Einladung zum Vortrag im Kolloquium Technische Kybernetik
Feedback: The simple and best solution.
Applications to self-optimizing control
and stabilization of new operating regimes
Prof. Sigurd Skogestad
Department of Chemical Engineering
Norwegian University of Science and Technology
Zeit: Freitag · 14. 7. 2006 · 14:00 Uhr
Ort: Seminarraum 3.241 · Pfaffenwaldring 9 · Campus Stuttgart-Vaihingen
Most engineers are (indirectly) trained to be "feedforward thinkers"
and they immediately think of "model inversion'' when it comes to doing control. Thus, they prefer to rely on models instead of data, although simple feedback solutions in many cases are much simpler and certainly more robust.
The seminar starts with a simple comparison of feedback and feedforward control and their sensitivity to uncertainty. Then two nice applications of feedback are considered:
1. Implementation of optimal operation by "self-optimizing control".
The idea is to turn optimization into a setpoint control problem, and the trick is to find the right variable to control. Applications include process control, pizza baking, marathon running, biology and the central bank of a country.
2. Stabilization of desired operating regimes.
Here feedback control can lead to completely new and simple solutions. One example would be stabilization of laminar flow at conditions where we normally have turbulent flow. In the seminar a nice application to anti-slug control in multiphase pipeline flow is discussed.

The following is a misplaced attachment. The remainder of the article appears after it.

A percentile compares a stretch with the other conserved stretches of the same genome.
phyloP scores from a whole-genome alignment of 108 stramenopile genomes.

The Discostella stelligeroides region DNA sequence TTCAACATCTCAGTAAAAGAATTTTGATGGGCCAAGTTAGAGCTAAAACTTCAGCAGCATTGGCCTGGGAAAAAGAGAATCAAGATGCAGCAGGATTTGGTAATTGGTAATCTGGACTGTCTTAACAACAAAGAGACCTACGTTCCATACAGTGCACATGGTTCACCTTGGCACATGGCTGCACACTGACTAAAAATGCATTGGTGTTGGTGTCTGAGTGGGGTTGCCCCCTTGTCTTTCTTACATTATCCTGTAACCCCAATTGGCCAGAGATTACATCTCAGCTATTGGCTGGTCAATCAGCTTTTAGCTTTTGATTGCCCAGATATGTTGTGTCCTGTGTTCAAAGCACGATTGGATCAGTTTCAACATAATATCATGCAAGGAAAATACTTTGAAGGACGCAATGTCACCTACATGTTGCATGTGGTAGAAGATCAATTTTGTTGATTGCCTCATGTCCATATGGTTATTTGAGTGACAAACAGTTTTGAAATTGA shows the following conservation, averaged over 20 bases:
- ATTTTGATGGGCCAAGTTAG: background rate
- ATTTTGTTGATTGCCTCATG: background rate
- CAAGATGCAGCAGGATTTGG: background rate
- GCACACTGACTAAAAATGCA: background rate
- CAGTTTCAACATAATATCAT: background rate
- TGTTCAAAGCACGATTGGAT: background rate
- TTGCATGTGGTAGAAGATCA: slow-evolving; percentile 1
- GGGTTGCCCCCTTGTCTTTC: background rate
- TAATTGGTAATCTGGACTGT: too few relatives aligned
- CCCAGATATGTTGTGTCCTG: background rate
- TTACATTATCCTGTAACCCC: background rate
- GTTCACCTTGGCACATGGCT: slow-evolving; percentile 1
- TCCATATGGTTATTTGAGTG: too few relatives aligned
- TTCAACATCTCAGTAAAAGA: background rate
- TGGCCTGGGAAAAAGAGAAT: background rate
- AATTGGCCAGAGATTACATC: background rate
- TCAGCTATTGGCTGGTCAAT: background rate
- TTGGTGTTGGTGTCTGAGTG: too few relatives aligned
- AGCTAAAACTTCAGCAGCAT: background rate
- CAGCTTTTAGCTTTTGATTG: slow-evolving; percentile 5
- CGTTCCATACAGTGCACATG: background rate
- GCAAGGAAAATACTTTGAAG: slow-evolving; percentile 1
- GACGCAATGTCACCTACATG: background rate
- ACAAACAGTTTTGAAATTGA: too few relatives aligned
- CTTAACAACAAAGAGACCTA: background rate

Sigurd Skogestad is a professor in chemical engineering at the Norwegian University of Science and Technology (NTNU) in Trondheim. Born in Norway in 1955, he received the Siv.Ing. degree (M.S.) in chemical engineering at NTNU in in 1978. After finishing his military service at the Norwegian Defence Research Institute, he worked from 1980 to 1983 with Norsk Hydro in the areas of process design and simulation at their Research Center in Porsgrunn, Norway. Moving to the US and working 3.5 years under the guidance of Manfred Morari, he received the Ph.D. degree from the California Institute of Technology in 1987. He has been a full professor at NTNU since 1987 and since 1999 Head of Department of Chemical Engineering ( Kjemisk prosessteknologi ). He was at sabattical leave at the University of California at Berkeley in 1994-95, and at the University of California at Santa Barbara in 2001-02.
The goal of his research is to develop simple yet rigorous methods to solve problems of engineering significance. Research interests include the use of feedback as a tool to (1) reduce uncertainty (including robust control), (2) change the system dynamics (including stabilization), and (3) generally make the system more well-behaved (including self-optimizing control). Other interests include limitations on performance in linear systems, control structure design and plantwide control, interactions between process design and control, and distillation column design, control and dynamics.